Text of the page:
#2. How To Train Your Dragon: Race to the Edge.  Or as I like to call it, Game of Thrones: No Tits Edition. It’s a similar medieval world as young Viking lad Hiccup Haddock and his ragtag band of dragon riders take to the sky for epic battles, facing off against backstabbing foes from faraway lands. Unlike most TV series spawned from a movie franchise, RTTE has several major carryovers from the film cast, including Jay Baruchel and TJ Miller. Miller especially shines as Tuffnut Thorston, a blowhard know-it-all who along with his twin sister Ruffnut, can’t seem to put a right foot forward. Too bad he got the axe for putting a pickle in his ass on a commuter train. Or something like that. Hard to keep track of who did what in the #metoo era.  The expansive roster of dragon species is truly remarkable; really makes me regret taunting Austin Hull in 4th grade for his obsession with the damn things. Of course he took solace living in an alternate universe… he was raised by a single mom who wouldn’t let him go to school on rainy days. Sorry, Austin. You were right. I’ll admit it… dragons DO rock!

#3. Ask the Storybots.  An animated gang of blob creatures who live inside our screens, Bing, Bang, Beep, Boop, and Bo are called upon by inquisitive viewers to find out how things work. All the miraculous scientific wonders we take for granted and are too thick headed to explain to our kids ourselves (electricity, flight, DNA) are demystified in a thoughtful and creative way. Celeb guests lead the charge as experts on the subject in question.  All hail Edward Norton in the comedic performance of the year as Gary, a Middle-Eastern electronics salesman who gets zapped by a faulty toaster and still manages to swindle the Storybots on a refurbished dumb phone.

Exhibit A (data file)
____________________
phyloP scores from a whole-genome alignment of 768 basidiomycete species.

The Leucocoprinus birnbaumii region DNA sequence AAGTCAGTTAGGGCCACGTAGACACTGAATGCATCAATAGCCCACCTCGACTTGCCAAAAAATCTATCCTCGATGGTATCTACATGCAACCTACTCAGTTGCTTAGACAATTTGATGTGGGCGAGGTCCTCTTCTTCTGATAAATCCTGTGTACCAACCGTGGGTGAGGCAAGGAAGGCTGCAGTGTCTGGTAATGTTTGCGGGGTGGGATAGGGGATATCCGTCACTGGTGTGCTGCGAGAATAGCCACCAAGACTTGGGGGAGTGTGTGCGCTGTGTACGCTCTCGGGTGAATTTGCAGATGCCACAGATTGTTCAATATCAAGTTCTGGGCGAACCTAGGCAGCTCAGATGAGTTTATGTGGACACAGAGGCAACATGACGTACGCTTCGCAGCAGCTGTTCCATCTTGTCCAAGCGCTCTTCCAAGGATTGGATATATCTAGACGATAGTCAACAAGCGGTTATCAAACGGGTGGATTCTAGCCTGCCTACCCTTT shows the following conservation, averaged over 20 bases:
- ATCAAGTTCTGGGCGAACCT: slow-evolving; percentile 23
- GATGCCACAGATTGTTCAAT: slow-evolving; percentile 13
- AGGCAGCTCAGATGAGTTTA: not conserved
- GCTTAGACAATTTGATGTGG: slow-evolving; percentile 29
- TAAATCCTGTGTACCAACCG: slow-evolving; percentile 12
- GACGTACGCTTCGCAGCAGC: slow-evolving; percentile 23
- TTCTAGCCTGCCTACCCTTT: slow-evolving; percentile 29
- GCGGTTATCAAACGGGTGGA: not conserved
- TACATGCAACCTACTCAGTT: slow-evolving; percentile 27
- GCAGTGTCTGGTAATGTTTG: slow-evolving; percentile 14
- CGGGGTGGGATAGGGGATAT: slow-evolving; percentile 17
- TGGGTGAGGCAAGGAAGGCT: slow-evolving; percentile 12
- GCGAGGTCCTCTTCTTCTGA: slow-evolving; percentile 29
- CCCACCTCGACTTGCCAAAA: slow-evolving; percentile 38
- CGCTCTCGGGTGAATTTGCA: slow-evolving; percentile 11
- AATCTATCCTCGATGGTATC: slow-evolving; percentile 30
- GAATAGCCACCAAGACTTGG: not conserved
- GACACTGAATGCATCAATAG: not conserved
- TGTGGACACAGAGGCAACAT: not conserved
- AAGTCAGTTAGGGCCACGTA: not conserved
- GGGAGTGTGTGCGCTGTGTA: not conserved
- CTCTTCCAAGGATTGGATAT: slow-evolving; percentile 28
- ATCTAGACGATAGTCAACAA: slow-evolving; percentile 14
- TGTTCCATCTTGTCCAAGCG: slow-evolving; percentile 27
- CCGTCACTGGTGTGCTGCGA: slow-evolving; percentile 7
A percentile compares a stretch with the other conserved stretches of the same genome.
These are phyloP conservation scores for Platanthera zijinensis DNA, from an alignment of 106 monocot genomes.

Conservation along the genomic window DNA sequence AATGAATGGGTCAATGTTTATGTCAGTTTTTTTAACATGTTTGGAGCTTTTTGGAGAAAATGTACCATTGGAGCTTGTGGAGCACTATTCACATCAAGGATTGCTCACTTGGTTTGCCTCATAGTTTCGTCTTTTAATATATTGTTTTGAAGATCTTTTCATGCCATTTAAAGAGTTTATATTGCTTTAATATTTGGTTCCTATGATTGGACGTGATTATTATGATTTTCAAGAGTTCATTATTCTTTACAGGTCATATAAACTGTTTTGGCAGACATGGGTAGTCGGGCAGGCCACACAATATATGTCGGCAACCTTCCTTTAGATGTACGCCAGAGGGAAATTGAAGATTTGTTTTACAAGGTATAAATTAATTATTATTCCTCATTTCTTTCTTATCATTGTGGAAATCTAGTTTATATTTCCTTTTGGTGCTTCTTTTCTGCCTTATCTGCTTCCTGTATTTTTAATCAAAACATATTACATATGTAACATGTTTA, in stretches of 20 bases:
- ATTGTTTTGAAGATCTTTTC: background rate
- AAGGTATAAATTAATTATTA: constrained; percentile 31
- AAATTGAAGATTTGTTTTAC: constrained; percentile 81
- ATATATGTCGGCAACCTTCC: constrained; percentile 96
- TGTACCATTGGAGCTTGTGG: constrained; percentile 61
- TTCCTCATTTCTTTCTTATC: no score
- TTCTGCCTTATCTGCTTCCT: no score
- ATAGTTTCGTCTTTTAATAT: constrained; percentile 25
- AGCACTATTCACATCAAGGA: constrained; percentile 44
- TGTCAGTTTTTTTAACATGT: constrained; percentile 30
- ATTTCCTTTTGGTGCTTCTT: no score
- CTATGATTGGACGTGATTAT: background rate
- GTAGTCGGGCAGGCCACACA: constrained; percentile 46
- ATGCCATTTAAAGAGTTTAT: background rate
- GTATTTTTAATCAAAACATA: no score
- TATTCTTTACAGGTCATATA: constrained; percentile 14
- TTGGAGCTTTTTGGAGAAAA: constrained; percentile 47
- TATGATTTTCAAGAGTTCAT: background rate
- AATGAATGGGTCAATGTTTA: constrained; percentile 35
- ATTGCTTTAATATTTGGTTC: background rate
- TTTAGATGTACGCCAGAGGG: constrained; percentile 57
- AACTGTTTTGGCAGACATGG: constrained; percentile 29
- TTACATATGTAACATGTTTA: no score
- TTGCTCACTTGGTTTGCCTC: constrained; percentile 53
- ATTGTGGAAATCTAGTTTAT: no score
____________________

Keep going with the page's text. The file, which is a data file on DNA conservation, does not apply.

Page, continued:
#4. Tumble Leaf. A gorgeous stop motion world where Fig the fox lives on an abandoned shipwreck (don’t worry no dead passengers shown) with his best friend Stick the caterpillar. Each episode, they pull an everyday object from the finding place and use said object in a unique and imaginative foray into scientific discovery. Example: When Fig and his pal Maple get lost in the woods, they use coins to reflect moonlight on a path to find their way home. The plot lines are like a mushroom trip without the existential crisis. The landscape is so lush and inviting, if it was a theme park, I’d buy a season pass with or without children. The show is so goddamn addictive, I find myself watching it after my son had gone to bed. My wife walks in and I flip the channel like I got caught watching porn. In fact, that’s my cover up. “What were you watching?” “Porn!”  Until I get a map of Tumble Leaf tattooed across my heart, I’ve done the next best thing. I named our cats after the main characters. In fact, I plan on getting more cats just to round out the cast.

#5. There is no number 5. I had to wrack my brain to come up with these four. If my son tries to watch anything else I snatch the remote out of his hand and ask, “You ever watch Sopranos?”